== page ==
E. Douglas Bomberger
Making Music American
1917 and the Transformation of Culture
Oxford University Press 2018
New Books in American StudiesNew Books in Arts & LettersNew Books in German StudiesNew Books in HistoryNew Books in MusicNew Books in Peoples & PlacesNew Books in Politics & SocietyNew Books in Popular CultureNew Books Network June 13, 2019 Kristen M. Turner
There has been a recent trend in books that explore one year in detail: 1914, 1927, and 1968 have all received this treatment. E. Douglas Bomberger’s new book Making Music American: 1917 and the Transformation of Culture from Oxford University Press (2018) is new twist on this phenomenon. Rather than primarily trace historical events while touching on cultural matters as many of these books do, Bomberger follows the events in jazz and classical music during this crucial year while framing them within America’s entry into World War One.
Written for the general public as well as a scholarly audience, each chapter puts the events of one month in conversation with each other, allowing readers to grasp the busy cultural landscape in the period. Bomberger focuses on eight key figures. Classical musicians Fritz Kreisler, Karl Muck, Walter Damrosch, Olga Samaroff, and Ernestine Schumann-Heink contended with the fallout from mounting anti-German feeling within the United States in different ways as audiences turned against the German music which was the core of their repertory, and viewed German musicians with suspicion. Only Olga Samaroff was born in the US. The others were German-speaking, and some were not U.S. citizens. Through canny marketing and patriotic concerts, Ernestine Schumann-Heink maintained her singing career even though she had sons fighting on both sides of the conflict, while conductor Karl Muck ended up in an internment camp.
Meanwhile popular musicians Freddie Keppard, Dominc LaRocca, and James Reese Europe worked to establish their careers and popularize the fledging musical style of jazz. James Reese Europe spent most of the year staffing and then training the band for the Fifteenth Regiment (Colored) of the New York National Guard, an all-black unit that went on to distinguish itself in battle, but not before encountering racism at home. Bomberger also explains the legal and recording challenges jazz musicians faced in 1917. Over the course of the book, Bomberger skillfully makes the case that 1917 saw crucial developments in American music that changed the cultural landscape in the United States forever.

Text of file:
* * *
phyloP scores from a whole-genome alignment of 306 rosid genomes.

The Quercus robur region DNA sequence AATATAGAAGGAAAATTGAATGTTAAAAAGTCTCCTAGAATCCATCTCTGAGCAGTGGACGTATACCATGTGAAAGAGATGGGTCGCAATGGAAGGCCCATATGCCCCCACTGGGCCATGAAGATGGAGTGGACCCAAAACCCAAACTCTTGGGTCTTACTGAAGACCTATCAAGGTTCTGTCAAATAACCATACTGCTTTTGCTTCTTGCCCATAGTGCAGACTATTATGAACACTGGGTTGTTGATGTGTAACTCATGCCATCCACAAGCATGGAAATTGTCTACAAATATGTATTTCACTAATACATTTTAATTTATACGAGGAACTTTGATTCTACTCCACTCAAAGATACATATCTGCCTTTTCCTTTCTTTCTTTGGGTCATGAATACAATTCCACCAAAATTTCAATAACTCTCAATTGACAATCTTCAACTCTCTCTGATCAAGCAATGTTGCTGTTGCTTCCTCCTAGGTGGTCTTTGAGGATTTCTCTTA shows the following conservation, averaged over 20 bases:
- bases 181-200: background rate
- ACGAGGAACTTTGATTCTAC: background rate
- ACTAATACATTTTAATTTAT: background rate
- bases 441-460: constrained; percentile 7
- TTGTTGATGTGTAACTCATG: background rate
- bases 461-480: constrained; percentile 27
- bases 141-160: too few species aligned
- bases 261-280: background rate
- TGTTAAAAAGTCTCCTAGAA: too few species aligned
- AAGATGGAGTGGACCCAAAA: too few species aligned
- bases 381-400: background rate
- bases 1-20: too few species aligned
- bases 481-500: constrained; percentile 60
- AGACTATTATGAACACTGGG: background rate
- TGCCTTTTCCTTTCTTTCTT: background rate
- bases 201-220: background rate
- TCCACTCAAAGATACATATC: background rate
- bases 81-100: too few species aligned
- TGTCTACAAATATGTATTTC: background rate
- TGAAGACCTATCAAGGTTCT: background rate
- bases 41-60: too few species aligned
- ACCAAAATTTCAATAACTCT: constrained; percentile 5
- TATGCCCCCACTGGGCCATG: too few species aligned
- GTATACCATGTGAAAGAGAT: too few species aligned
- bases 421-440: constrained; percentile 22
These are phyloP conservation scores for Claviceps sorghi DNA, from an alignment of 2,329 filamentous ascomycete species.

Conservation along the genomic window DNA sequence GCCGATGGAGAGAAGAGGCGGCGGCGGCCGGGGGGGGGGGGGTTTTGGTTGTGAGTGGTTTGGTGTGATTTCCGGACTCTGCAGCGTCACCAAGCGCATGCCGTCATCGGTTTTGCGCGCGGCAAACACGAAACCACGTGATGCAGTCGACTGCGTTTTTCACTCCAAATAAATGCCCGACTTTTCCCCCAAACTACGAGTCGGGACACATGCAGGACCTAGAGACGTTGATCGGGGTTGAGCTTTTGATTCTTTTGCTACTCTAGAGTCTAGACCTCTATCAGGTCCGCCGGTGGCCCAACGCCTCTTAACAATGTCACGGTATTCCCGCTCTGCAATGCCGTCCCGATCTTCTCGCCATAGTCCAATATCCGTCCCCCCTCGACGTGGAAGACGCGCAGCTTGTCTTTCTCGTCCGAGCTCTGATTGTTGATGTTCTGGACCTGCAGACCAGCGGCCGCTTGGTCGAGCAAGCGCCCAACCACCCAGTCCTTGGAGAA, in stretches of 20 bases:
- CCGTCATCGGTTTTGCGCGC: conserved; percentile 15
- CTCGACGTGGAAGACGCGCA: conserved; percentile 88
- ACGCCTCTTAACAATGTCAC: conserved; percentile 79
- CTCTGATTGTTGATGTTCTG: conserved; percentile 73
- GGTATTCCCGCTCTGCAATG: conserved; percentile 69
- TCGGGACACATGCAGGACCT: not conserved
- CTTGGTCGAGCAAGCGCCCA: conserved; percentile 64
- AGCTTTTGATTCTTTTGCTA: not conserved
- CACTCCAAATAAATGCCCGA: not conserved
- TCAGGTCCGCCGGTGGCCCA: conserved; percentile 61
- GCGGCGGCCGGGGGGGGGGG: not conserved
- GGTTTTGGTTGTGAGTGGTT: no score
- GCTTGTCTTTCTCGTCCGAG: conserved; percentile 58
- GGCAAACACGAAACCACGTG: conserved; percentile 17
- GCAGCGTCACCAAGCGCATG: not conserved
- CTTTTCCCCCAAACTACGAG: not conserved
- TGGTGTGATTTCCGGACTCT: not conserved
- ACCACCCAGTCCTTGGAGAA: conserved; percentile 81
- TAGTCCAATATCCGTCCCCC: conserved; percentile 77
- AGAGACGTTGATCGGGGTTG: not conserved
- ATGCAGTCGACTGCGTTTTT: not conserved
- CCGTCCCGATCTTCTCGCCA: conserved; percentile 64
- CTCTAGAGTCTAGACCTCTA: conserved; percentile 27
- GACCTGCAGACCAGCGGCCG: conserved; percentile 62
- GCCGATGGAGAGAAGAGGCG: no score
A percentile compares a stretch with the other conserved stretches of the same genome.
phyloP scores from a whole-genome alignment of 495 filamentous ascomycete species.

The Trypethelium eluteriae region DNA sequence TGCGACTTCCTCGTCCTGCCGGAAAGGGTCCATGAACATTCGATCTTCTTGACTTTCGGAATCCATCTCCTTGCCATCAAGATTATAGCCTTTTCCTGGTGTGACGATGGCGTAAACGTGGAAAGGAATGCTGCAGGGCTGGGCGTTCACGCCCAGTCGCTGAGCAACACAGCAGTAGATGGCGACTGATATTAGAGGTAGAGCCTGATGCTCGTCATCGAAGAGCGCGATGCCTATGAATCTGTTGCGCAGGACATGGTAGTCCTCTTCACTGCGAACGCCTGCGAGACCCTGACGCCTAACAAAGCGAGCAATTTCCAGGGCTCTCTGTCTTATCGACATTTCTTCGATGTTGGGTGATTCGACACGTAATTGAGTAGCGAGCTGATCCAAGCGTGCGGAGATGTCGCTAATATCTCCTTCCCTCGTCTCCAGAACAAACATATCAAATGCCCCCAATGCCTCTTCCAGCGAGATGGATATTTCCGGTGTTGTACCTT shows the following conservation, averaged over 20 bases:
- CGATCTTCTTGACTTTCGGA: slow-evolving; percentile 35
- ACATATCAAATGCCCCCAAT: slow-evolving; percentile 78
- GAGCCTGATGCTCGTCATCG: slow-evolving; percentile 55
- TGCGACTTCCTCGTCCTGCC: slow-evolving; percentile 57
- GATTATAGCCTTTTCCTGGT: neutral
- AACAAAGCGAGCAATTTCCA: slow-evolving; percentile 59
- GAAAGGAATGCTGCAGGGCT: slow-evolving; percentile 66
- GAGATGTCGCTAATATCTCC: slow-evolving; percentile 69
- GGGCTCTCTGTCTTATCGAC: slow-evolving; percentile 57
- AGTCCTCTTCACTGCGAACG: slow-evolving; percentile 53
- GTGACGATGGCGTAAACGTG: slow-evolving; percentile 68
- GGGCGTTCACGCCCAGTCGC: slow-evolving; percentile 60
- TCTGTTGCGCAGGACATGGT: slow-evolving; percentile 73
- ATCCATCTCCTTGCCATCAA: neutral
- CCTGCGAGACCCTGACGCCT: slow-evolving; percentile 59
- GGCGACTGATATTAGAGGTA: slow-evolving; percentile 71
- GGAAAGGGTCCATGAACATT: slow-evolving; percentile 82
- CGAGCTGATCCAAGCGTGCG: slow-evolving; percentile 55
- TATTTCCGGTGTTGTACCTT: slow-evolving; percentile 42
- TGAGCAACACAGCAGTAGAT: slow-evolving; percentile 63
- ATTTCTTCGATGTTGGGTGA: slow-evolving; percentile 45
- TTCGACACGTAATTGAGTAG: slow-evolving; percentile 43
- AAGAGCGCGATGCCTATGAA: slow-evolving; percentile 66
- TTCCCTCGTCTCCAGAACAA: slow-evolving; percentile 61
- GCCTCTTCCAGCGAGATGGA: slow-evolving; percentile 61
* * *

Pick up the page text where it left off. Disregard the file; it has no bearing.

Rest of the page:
E. Douglas Bomberger is Professor of Musicology at Elizabethtown College in Pennsylvania. A prolific author, Bomberger has published six books and over one hundred articles on subjects ranging from the medieval origins of keyboard instruments to mid-twentieth century American music. His primary research areas are in the piano literature, nineteenth-century American music, and transatlantic musical connections. He received the Elizabethtown College 2018–2019 Ranck Prize for Research Excellence.
Kristen M. Turner, Ph.D. is a lecturer at North Carolina State University in the music department. Her work centers on American musical culture at the turn of the twentieth century and has been published in several journals and essay collections.